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27/07/2006 - Electric Fields used to heal or slow healing to wounds

Using electric fields, researchers have managed to accelerate and halt the healing process of wounded tissue by applying electric fields to the affected area. Not only this, but the work has also identified a gene which is responsible for triggering the healing process and another which is responsible for blocking it. By identifying these they were able to target the genes specifically, and showed that electric fields control gene activation and expression and thus influence the healing process.

Using very small electric fields the team, lead by Professor Min Zhao of Aberdeen University and Josef M Penninger of the Austrian Institute of Molecular Biotechnology in Vienna, have shown that disruption of the PI(3)Kγ gene reduces the natural healing response to electric signals, and removal of the PTEN gene enhances such responses. By showing this there is not only confirming evidence that electrical fields affect biological processes, but also helps with a mechanistic understanding of how such signals alter cell behaviour.

Powerwatch CommentsWhilst it is not possible to extrapolate any of this to indicate an effect at a.c. electric field levels such as those found in homes and at work and school, this does show that electric fields affect biological systems and responses at a fundamental level. This in turn gives rise to the possibility that conditions such as Electrical Hypersensitivity may well be gene-related physical responses to external electric field stimuli.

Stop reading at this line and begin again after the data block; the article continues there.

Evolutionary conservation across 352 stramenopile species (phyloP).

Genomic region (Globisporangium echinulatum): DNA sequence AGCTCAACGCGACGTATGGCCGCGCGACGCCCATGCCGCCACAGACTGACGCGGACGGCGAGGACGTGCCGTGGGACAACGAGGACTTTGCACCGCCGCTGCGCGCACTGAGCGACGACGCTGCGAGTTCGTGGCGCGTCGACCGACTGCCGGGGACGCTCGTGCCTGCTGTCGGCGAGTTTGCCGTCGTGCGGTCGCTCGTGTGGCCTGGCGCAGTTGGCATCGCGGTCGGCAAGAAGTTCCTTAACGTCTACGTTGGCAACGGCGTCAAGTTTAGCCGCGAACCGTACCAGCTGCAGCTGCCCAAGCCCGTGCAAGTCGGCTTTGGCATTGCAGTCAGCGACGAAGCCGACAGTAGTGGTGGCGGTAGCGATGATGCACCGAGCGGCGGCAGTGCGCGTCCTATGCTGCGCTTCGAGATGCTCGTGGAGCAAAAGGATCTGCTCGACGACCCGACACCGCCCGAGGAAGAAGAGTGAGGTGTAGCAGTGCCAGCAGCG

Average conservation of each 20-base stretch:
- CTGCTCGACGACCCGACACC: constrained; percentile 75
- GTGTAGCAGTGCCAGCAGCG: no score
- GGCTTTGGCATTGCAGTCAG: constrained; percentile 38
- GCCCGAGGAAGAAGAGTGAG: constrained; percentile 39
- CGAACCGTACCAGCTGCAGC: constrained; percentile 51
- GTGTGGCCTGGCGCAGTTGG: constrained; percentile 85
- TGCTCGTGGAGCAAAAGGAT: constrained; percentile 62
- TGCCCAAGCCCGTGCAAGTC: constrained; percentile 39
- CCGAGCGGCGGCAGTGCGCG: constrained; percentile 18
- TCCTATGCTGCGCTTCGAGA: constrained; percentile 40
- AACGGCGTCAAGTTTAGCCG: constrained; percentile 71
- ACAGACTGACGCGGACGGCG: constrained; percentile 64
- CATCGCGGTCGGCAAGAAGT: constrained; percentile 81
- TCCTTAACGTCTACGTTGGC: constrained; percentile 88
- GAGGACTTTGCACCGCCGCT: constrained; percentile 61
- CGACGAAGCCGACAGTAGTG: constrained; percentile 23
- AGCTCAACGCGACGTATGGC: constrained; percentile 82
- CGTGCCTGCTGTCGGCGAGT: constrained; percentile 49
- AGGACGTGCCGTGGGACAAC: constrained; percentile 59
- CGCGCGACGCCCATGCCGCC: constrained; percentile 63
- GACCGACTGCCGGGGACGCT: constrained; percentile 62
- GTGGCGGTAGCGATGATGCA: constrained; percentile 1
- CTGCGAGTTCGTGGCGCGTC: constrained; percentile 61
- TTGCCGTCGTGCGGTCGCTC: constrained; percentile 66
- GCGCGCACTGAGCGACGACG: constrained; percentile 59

Dr Robert Becker reported and discussed the effects of low levels of electric fields on bone and tissue growth and healing in the period from 1960. He published numerous papers and some books for the public, notably "The Body Electric" and "Cross Currents". He became very disillusioned with the "anti-EMF effects" hassle he received from the scientific and medical establishment.


New Scientist Story - New Scientist article by Andy Coghlan
Reuters Science Story - Reuters Science article by Patricia Reaney
Paper abstract on the Nature website - Paper abstract on the Nature website

Also in the news

WiFi network forced employee out of their job

Ryan Warne, a former furniture worker has told how he has had to give up his job because a wireless computer network installed by his boss started making him sick. He became electro-sensitive in 2004, when a wireless computer network was installed in the furniture showroom where he worked.

Mr Warne, of Elmstead Market, near Colchester, started suffering from burning sensations in his head and dizziness, which he put down to the radio waves in the wireless network. After taking time off sick, he eventually had to give up his job and is currently unemployed.

Omega News story - Full coverage in Omega News by Juliette Maxam